Public Pensions Champion is Retiring

Dave Bergstrom, the executive director of the Minnesota State Retirement System, smiles as more than 700 AFSCME members applaud him at the Council 5 Annual Convention. He’s retiring after more than three decades of working to ensure decent retirements for many public workers.
Dave Bergstrom, the executive director of the Minnesota State Retirement System, smiles as more than 700 AFSCME members applaud him at the Council 5 Annual Convention. He’s retiring after more than three decades of working to ensure decent retirements for many public workers.

A state official who has worked to keep public workers’ pensions strong and stable for more than 30 years is retiring.

Dave Bergstrom, executive director of the Minnesota State Retirement System, is stepping down in December. He’ll be replaced by Erin Leonard, assistant executive director.

“I definitely have mixed emotions leaving,” Bergstrom says. “I’m excited about new opportunities, but by the same token, I’m leaving something I truly have loved to do. I can count on one hand how many days I didn’t want to come to work. I love the people I work with here. I love the relationships we have with AFSCME and all the unions and retirees. It’s been a great gig.”

Under Bergstrom’s direction, MSRS administers retirement plans that provide benefits to workers employed by the state of Minnesota, the Metropolitan Council and many non-faculty workers at the University of Minnesota and MnSCU. It pays monthly benefits to more than 32,000 people.

MSRS also runs the Minnesota Deferred Compensation Plan, which lets public employees save for their retirement, and the Health Care Savings Plan, a tax-free medical savings account.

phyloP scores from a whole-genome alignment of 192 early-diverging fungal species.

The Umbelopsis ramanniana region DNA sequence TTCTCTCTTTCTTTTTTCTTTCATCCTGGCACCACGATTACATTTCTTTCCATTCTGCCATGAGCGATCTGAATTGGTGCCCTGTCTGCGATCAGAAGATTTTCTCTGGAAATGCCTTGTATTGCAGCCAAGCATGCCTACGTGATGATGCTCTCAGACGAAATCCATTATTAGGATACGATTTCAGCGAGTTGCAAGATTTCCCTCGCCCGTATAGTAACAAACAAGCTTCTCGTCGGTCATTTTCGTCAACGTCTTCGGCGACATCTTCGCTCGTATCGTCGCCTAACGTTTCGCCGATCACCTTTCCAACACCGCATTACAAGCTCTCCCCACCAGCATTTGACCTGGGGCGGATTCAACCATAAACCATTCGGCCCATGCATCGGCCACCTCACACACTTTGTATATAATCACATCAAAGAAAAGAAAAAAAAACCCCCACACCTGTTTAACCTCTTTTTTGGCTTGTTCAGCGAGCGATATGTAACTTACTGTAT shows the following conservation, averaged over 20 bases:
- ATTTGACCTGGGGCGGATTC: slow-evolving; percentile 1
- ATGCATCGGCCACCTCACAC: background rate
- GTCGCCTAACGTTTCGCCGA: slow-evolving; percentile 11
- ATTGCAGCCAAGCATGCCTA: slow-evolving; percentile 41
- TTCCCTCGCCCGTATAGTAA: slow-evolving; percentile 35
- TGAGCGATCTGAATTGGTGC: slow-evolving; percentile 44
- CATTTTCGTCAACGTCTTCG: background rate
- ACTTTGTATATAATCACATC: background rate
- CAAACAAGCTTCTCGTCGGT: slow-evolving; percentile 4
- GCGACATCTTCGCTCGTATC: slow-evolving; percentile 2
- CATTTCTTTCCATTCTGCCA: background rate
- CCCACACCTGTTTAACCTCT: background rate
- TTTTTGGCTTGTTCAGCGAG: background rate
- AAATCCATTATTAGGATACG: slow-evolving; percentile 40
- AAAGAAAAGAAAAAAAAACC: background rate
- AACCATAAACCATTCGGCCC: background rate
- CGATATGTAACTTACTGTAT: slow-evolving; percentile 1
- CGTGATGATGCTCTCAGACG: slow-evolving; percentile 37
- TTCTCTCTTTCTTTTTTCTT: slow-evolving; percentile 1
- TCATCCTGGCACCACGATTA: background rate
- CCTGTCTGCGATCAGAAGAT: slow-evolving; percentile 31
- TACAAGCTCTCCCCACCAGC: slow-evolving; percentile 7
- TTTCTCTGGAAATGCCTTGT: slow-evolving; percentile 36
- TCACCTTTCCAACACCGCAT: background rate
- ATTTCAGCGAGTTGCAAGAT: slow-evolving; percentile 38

Bergstrom says he’s enjoyed having so much variety in his work each day, and the strategy involved in the legislative process.

“What I’ve truly loved was working with the members. I talk about money and billions of dollars, but ultimately, it’s the person who’s getting $1,200 a month, that’s the cool part of the job. We make a difference in their lives. We provide survivor benefits, benefits during bad times, if someone is disabled. Knowing people can retire with a comfortable, respectable retirement is very rewarding.”

Dave Bergstrom leads a class on retirement benefits at the AFSCME Convention. Even though he heads MSRS, he's made a point of attending meetings and holding workshops like this to stay in touch with workers, his favorite part of the job..
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Bergstrom started out in the retirement business nearly by chance: He’s a true example of on-the-job training. He had worked as a teacher and managed a meat market. When he got laid off, he got a job working with PERA, the Public Employees Retirement Association of Minnesota. A few months later, he was offered the job of legislative representative.

 “I am truly somebody that has made sausage and legislation,” he jokes. Bergstrom also communicated benefits to members and supervised the benefits department before becoming head of MSRS in 1992.

“It was pretty much just luck, to be honest, that the pieces of my career all just kind of pulled together,” he says with characteristic humility.